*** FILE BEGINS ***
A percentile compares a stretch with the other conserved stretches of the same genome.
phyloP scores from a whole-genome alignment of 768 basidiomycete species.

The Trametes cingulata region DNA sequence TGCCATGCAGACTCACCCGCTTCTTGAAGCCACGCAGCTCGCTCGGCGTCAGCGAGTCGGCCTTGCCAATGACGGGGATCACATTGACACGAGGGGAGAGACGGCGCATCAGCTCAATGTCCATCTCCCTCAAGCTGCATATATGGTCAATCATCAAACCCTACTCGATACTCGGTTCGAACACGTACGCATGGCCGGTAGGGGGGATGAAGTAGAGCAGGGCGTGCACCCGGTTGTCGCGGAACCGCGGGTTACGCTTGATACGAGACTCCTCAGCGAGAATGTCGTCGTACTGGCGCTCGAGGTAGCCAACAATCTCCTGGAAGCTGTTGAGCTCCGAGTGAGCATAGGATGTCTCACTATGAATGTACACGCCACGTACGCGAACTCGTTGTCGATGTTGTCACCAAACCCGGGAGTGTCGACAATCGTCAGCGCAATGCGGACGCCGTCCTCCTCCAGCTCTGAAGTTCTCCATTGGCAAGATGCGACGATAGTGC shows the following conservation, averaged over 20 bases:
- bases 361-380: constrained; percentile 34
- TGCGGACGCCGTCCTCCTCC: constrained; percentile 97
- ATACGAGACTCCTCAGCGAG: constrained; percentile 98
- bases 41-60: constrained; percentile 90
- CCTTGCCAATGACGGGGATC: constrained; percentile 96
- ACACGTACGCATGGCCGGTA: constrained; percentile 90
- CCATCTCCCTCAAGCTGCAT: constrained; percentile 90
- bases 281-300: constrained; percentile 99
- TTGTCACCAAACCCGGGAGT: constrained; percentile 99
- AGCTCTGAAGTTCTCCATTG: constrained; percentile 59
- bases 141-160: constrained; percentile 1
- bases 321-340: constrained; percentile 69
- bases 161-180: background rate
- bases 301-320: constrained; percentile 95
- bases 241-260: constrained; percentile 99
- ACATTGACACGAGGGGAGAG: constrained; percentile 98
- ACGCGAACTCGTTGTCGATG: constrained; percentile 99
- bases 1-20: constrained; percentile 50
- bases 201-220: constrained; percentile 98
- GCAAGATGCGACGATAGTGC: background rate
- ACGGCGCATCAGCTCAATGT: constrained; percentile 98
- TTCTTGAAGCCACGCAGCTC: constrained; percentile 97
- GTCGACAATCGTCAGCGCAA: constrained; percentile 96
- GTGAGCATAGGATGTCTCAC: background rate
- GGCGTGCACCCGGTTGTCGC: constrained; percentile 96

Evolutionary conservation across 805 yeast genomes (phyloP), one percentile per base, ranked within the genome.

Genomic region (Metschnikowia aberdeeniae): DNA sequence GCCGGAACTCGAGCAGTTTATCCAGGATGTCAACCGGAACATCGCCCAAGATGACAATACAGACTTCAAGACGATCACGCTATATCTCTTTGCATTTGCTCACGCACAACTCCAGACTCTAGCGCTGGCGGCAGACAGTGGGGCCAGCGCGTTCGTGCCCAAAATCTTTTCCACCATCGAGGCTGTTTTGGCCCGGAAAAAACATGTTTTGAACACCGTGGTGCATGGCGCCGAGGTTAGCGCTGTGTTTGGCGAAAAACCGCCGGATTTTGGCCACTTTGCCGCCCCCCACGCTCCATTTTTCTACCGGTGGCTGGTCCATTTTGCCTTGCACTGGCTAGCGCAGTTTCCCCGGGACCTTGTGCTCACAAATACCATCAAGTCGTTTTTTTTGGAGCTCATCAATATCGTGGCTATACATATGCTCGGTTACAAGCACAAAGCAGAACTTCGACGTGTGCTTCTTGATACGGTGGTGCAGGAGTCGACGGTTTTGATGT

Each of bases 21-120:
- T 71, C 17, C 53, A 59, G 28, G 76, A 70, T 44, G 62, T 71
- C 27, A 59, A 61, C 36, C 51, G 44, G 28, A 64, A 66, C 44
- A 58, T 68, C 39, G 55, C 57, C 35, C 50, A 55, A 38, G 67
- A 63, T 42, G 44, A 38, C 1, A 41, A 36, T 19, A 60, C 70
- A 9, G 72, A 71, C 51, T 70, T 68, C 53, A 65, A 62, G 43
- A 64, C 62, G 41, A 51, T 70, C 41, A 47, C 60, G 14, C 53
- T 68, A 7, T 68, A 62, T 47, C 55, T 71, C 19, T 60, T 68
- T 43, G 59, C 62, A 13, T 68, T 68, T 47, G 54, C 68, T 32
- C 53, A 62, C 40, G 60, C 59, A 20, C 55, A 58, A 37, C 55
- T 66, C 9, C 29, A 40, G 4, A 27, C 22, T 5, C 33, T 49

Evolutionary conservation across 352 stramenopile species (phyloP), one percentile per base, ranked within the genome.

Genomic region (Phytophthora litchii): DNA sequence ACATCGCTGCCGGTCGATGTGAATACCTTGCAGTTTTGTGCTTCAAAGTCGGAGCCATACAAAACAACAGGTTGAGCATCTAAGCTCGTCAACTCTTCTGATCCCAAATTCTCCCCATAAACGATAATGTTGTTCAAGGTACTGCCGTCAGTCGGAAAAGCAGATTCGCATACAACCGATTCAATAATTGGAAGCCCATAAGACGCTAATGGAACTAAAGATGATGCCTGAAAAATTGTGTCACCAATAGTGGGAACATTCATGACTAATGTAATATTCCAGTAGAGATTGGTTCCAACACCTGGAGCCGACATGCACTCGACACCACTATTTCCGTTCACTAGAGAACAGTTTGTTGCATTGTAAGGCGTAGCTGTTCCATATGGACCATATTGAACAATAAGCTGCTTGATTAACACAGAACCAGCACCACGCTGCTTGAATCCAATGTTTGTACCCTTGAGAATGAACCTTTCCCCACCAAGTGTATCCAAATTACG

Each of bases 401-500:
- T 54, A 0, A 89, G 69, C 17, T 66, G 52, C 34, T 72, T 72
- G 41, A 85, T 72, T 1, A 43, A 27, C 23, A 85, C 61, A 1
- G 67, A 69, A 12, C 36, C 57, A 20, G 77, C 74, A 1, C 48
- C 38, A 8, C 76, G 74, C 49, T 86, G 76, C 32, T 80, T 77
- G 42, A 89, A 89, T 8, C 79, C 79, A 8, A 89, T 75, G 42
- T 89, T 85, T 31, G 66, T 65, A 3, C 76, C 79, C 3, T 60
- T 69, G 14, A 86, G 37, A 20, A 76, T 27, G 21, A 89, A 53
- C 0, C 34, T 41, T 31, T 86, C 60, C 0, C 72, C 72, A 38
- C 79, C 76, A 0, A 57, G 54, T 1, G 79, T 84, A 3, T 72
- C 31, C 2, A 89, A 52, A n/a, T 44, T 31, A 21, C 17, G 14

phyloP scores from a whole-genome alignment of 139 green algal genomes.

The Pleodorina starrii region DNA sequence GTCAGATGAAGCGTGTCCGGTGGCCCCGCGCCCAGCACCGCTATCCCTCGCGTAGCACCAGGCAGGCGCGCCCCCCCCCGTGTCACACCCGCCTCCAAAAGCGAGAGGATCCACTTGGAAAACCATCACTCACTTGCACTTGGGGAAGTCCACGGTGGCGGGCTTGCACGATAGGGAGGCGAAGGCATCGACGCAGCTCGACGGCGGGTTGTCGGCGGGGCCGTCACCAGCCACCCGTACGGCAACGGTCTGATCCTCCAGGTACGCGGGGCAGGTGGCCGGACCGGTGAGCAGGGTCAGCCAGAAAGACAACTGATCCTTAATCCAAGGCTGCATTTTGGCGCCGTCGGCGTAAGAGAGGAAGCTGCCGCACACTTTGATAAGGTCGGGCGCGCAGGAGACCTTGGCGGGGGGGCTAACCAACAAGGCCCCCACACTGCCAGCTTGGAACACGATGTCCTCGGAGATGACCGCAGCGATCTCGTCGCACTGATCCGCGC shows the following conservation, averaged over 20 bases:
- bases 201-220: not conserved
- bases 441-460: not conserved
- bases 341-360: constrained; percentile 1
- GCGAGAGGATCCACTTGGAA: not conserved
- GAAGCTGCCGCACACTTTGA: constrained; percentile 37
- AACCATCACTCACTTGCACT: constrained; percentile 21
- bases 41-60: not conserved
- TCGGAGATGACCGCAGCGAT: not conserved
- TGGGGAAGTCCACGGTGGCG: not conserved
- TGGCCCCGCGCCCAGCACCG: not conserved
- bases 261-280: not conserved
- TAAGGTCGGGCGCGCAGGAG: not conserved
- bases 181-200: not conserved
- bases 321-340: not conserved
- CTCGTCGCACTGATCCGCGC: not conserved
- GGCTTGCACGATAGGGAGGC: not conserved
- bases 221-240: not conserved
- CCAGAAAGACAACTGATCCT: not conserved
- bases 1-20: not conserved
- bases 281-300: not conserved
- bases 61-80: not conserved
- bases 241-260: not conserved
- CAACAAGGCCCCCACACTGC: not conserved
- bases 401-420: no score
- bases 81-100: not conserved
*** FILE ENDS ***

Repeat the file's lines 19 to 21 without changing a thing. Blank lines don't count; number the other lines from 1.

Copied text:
- ACATTGACACGAGGGGAGAG: constrained; percentile 98
- ACGCGAACTCGTTGTCGATG: constrained; percentile 99
- bases 1-20: constrained; percentile 50